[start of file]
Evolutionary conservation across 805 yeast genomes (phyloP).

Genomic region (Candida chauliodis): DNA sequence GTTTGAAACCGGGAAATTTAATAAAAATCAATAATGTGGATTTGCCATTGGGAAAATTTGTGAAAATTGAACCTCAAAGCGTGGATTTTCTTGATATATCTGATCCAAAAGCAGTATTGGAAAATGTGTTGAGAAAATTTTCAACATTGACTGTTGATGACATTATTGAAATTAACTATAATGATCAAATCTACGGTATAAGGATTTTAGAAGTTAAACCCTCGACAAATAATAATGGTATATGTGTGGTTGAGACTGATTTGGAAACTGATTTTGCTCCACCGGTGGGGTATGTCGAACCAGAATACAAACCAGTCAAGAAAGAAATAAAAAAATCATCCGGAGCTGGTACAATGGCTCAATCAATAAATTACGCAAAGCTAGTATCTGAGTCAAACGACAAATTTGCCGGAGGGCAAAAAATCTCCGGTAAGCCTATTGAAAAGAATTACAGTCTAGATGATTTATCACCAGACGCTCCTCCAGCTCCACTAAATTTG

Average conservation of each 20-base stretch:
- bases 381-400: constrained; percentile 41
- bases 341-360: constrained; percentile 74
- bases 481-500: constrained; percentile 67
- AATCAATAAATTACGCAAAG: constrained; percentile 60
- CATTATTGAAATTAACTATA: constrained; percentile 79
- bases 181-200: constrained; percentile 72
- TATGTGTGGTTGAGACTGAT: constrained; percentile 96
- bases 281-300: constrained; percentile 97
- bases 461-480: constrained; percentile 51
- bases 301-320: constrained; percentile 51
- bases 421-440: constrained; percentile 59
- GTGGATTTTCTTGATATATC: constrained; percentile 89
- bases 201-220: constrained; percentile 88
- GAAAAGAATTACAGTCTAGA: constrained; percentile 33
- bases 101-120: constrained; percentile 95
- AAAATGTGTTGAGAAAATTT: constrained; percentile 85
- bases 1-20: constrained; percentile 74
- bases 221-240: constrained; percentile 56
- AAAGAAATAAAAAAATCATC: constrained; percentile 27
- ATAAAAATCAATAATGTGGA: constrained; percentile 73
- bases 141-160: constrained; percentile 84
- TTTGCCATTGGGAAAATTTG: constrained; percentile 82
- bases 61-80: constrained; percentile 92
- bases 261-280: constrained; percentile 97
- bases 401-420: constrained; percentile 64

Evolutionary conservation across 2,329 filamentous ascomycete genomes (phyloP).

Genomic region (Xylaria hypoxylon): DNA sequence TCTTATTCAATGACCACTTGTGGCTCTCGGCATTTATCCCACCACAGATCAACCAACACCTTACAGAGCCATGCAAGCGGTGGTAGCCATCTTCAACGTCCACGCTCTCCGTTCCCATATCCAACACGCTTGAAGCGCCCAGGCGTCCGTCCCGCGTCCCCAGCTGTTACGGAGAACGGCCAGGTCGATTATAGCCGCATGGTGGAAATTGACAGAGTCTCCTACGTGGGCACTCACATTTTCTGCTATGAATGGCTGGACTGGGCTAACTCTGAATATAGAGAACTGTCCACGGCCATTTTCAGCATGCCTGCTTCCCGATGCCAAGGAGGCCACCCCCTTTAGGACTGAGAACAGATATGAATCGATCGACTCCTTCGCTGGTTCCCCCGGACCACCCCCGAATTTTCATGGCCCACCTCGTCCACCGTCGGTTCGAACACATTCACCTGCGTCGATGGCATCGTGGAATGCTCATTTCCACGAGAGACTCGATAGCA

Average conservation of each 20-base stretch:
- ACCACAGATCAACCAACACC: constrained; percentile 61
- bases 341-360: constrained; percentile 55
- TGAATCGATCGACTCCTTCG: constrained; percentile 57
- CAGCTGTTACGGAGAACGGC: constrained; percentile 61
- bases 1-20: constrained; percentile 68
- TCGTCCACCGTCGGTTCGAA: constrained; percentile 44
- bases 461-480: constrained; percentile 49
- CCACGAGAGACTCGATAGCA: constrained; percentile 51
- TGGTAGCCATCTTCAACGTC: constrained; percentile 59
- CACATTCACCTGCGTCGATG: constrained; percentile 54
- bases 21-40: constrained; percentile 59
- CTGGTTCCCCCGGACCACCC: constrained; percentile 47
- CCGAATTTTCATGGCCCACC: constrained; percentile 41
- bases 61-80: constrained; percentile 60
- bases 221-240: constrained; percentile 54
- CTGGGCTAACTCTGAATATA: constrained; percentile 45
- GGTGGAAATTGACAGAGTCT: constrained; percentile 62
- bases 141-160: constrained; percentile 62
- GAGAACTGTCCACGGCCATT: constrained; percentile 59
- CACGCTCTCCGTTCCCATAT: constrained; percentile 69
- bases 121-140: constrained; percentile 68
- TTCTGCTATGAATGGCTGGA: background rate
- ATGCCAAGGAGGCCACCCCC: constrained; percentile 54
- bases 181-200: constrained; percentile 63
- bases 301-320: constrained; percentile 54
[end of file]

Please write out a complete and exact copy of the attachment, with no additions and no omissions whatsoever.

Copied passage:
Evolutionary conservation across 805 yeast genomes (phyloP).

Genomic region (Candida chauliodis): DNA sequence GTTTGAAACCGGGAAATTTAATAAAAATCAATAATGTGGATTTGCCATTGGGAAAATTTGTGAAAATTGAACCTCAAAGCGTGGATTTTCTTGATATATCTGATCCAAAAGCAGTATTGGAAAATGTGTTGAGAAAATTTTCAACATTGACTGTTGATGACATTATTGAAATTAACTATAATGATCAAATCTACGGTATAAGGATTTTAGAAGTTAAACCCTCGACAAATAATAATGGTATATGTGTGGTTGAGACTGATTTGGAAACTGATTTTGCTCCACCGGTGGGGTATGTCGAACCAGAATACAAACCAGTCAAGAAAGAAATAAAAAAATCATCCGGAGCTGGTACAATGGCTCAATCAATAAATTACGCAAAGCTAGTATCTGAGTCAAACGACAAATTTGCCGGAGGGCAAAAAATCTCCGGTAAGCCTATTGAAAAGAATTACAGTCTAGATGATTTATCACCAGACGCTCCTCCAGCTCCACTAAATTTG

Average conservation of each 20-base stretch:
- bases 381-400: constrained; percentile 41
- bases 341-360: constrained; percentile 74
- bases 481-500: constrained; percentile 67
- AATCAATAAATTACGCAAAG: constrained; percentile 60
- CATTATTGAAATTAACTATA: constrained; percentile 79
- bases 181-200: constrained; percentile 72
- TATGTGTGGTTGAGACTGAT: constrained; percentile 96
- bases 281-300: constrained; percentile 97
- bases 461-480: constrained; percentile 51
- bases 301-320: constrained; percentile 51
- bases 421-440: constrained; percentile 59
- GTGGATTTTCTTGATATATC: constrained; percentile 89
- bases 201-220: constrained; percentile 88
- GAAAAGAATTACAGTCTAGA: constrained; percentile 33
- bases 101-120: constrained; percentile 95
- AAAATGTGTTGAGAAAATTT: constrained; percentile 85
- bases 1-20: constrained; percentile 74
- bases 221-240: constrained; percentile 56
- AAAGAAATAAAAAAATCATC: constrained; percentile 27
- ATAAAAATCAATAATGTGGA: constrained; percentile 73
- bases 141-160: constrained; percentile 84
- TTTGCCATTGGGAAAATTTG: constrained; percentile 82
- bases 61-80: constrained; percentile 92
- bases 261-280: constrained; percentile 97
- bases 401-420: constrained; percentile 64

Evolutionary conservation across 2,329 filamentous ascomycete genomes (phyloP).

Genomic region (Xylaria hypoxylon): DNA sequence TCTTATTCAATGACCACTTGTGGCTCTCGGCATTTATCCCACCACAGATCAACCAACACCTTACAGAGCCATGCAAGCGGTGGTAGCCATCTTCAACGTCCACGCTCTCCGTTCCCATATCCAACACGCTTGAAGCGCCCAGGCGTCCGTCCCGCGTCCCCAGCTGTTACGGAGAACGGCCAGGTCGATTATAGCCGCATGGTGGAAATTGACAGAGTCTCCTACGTGGGCACTCACATTTTCTGCTATGAATGGCTGGACTGGGCTAACTCTGAATATAGAGAACTGTCCACGGCCATTTTCAGCATGCCTGCTTCCCGATGCCAAGGAGGCCACCCCCTTTAGGACTGAGAACAGATATGAATCGATCGACTCCTTCGCTGGTTCCCCCGGACCACCCCCGAATTTTCATGGCCCACCTCGTCCACCGTCGGTTCGAACACATTCACCTGCGTCGATGGCATCGTGGAATGCTCATTTCCACGAGAGACTCGATAGCA

Average conservation of each 20-base stretch:
- ACCACAGATCAACCAACACC: constrained; percentile 61
- bases 341-360: constrained; percentile 55
- TGAATCGATCGACTCCTTCG: constrained; percentile 57
- CAGCTGTTACGGAGAACGGC: constrained; percentile 61
- bases 1-20: constrained; percentile 68
- TCGTCCACCGTCGGTTCGAA: constrained; percentile 44
- bases 461-480: constrained; percentile 49
- CCACGAGAGACTCGATAGCA: constrained; percentile 51
- TGGTAGCCATCTTCAACGTC: constrained; percentile 59
- CACATTCACCTGCGTCGATG: constrained; percentile 54
- bases 21-40: constrained; percentile 59
- CTGGTTCCCCCGGACCACCC: constrained; percentile 47
- CCGAATTTTCATGGCCCACC: constrained; percentile 41
- bases 61-80: constrained; percentile 60
- bases 221-240: constrained; percentile 54
- CTGGGCTAACTCTGAATATA: constrained; percentile 45
- GGTGGAAATTGACAGAGTCT: constrained; percentile 62
- bases 141-160: constrained; percentile 62
- GAGAACTGTCCACGGCCATT: constrained; percentile 59
- CACGCTCTCCGTTCCCATAT: constrained; percentile 69
- bases 121-140: constrained; percentile 68
- TTCTGCTATGAATGGCTGGA: background rate
- ATGCCAAGGAGGCCACCCCC: constrained; percentile 54
- bases 181-200: constrained; percentile 63
- bases 301-320: constrained; percentile 54